Raiders' $2B stadium signals strong demand for sports venues
- The Oakland Raiders' new $1.8 billion Las Vegas stadium and the $750 million tax-exempt bond financing deal being used to pay for almost half of it could continue to motivate other professional sports teams to pursue similar big deals of their own, according to Bloomberg.
- In its 2017 Sports Outlook, professional services firm PricewaterhouseCoopers (PwC) found that $32 billion will have been spent on 83 sports venues, representing all five major professional sports leagues, from 1996 to 2019. A Wells Fargo analyst told Bloomberg that Major League Soccer could be a source of future stadium construction growth. In addition to the Raiders' bond program, some of the biggest municipal bond sports deals have been the $943 million sale in 2006 for the new Yankees Stadium and one for $547 million for the Mets' Citi Field that same year.
- Bloomberg reported that despite the apparent ease with which these tax-exempt bond deals can be done, publicly backed financing schemes can take away from local governments' ability to meet other needs. In addition, the economic benefits from big stadium, arena and ballpark projects aren't always the same as what officials project. Nevertheless, the state-of-the-art features planned for the Raiders' new Las Vegas venue could propel teams to demand more modern facilities with a big financial boost from taxpayers.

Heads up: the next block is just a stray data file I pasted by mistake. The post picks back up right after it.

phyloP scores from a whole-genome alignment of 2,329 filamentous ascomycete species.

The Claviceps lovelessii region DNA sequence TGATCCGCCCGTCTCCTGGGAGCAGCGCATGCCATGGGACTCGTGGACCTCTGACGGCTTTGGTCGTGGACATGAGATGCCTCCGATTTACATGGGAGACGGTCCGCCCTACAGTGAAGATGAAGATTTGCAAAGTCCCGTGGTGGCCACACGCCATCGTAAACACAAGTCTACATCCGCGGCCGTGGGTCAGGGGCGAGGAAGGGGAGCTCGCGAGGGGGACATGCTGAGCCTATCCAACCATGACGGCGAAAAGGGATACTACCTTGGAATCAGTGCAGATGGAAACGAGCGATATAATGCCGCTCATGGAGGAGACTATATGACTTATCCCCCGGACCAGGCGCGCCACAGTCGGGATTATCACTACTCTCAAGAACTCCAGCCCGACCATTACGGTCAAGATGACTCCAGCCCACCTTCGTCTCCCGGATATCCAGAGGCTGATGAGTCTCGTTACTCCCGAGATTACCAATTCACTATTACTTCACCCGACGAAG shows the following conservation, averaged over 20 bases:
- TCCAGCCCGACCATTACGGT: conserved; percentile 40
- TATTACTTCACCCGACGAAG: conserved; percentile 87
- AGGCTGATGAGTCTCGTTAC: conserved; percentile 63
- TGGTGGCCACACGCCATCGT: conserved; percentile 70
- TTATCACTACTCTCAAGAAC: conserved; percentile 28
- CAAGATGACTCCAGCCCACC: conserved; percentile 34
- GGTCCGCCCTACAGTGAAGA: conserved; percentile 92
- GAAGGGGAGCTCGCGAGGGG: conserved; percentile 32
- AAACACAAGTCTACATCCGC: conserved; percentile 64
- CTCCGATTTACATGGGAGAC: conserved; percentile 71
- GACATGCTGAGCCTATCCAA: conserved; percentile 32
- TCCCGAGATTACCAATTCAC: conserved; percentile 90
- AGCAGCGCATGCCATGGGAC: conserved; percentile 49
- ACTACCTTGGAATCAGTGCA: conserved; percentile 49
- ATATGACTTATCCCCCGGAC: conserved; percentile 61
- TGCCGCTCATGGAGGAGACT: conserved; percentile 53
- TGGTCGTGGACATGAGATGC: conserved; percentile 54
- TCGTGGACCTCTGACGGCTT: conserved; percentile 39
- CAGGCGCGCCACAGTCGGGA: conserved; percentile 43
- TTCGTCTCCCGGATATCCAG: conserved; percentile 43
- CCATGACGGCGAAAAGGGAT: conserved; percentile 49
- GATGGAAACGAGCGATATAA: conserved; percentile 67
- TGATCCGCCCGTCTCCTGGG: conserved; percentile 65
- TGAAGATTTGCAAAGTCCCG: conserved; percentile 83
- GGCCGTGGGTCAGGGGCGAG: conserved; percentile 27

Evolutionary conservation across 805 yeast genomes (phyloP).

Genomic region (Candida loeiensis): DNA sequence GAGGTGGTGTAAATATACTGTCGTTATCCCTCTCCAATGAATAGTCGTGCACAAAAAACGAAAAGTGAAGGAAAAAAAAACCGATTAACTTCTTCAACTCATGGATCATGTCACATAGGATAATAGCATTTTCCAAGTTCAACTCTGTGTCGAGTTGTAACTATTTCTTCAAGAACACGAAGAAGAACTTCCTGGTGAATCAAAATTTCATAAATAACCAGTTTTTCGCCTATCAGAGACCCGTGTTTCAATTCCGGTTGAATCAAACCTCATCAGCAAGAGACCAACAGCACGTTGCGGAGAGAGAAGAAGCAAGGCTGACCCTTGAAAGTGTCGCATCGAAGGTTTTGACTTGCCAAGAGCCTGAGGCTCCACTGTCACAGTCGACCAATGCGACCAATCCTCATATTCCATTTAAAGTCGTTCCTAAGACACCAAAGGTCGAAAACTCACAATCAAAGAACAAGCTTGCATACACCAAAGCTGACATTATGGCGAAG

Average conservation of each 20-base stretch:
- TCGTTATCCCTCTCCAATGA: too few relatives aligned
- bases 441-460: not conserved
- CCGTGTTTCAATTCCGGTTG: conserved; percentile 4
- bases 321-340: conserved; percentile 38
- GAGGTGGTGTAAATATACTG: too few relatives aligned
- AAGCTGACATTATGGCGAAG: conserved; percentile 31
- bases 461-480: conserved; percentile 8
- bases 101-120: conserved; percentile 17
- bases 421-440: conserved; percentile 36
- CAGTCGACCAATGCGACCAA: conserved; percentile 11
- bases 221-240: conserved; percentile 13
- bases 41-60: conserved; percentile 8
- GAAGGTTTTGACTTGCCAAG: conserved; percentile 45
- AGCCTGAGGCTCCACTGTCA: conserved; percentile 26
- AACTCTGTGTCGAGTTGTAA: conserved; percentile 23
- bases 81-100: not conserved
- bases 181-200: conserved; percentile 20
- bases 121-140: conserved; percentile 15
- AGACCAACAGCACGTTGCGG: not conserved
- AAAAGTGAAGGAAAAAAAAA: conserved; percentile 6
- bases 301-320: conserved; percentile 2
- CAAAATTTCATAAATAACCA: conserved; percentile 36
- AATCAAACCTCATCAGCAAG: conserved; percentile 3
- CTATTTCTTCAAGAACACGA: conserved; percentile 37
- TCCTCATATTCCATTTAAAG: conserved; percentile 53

The sports venue construction sector almost met a crippling blow last year when it looked like Congress might eliminate the ability for teams to finance projects using tax-exempt bonds. The final spending bill passed this year retained that option to the relief of cities and teams alike.
The financing mechanism is a critical tool that helps state and local governments draw and retain major sports franchises by being able to help them pay for their construction projects. In fact, the massive local contribution to the Raiders' new stadium was a non-negotiable condition of the team's relocation to Las Vegas.
Axios reported in November that public agencies have taken advantage of $13 billion in tax-exempt bond financing for sports venues since 2000. But the benefits don't seem to have made their way to the federal government, which is certainly one of the reasons the House tried to do away with that option last year. According to the Brookings Institution, the federal government lost $3.2 billion in tax revenue from 2000 to 2014 on 36 sports-related projects using tax-exempt funding.
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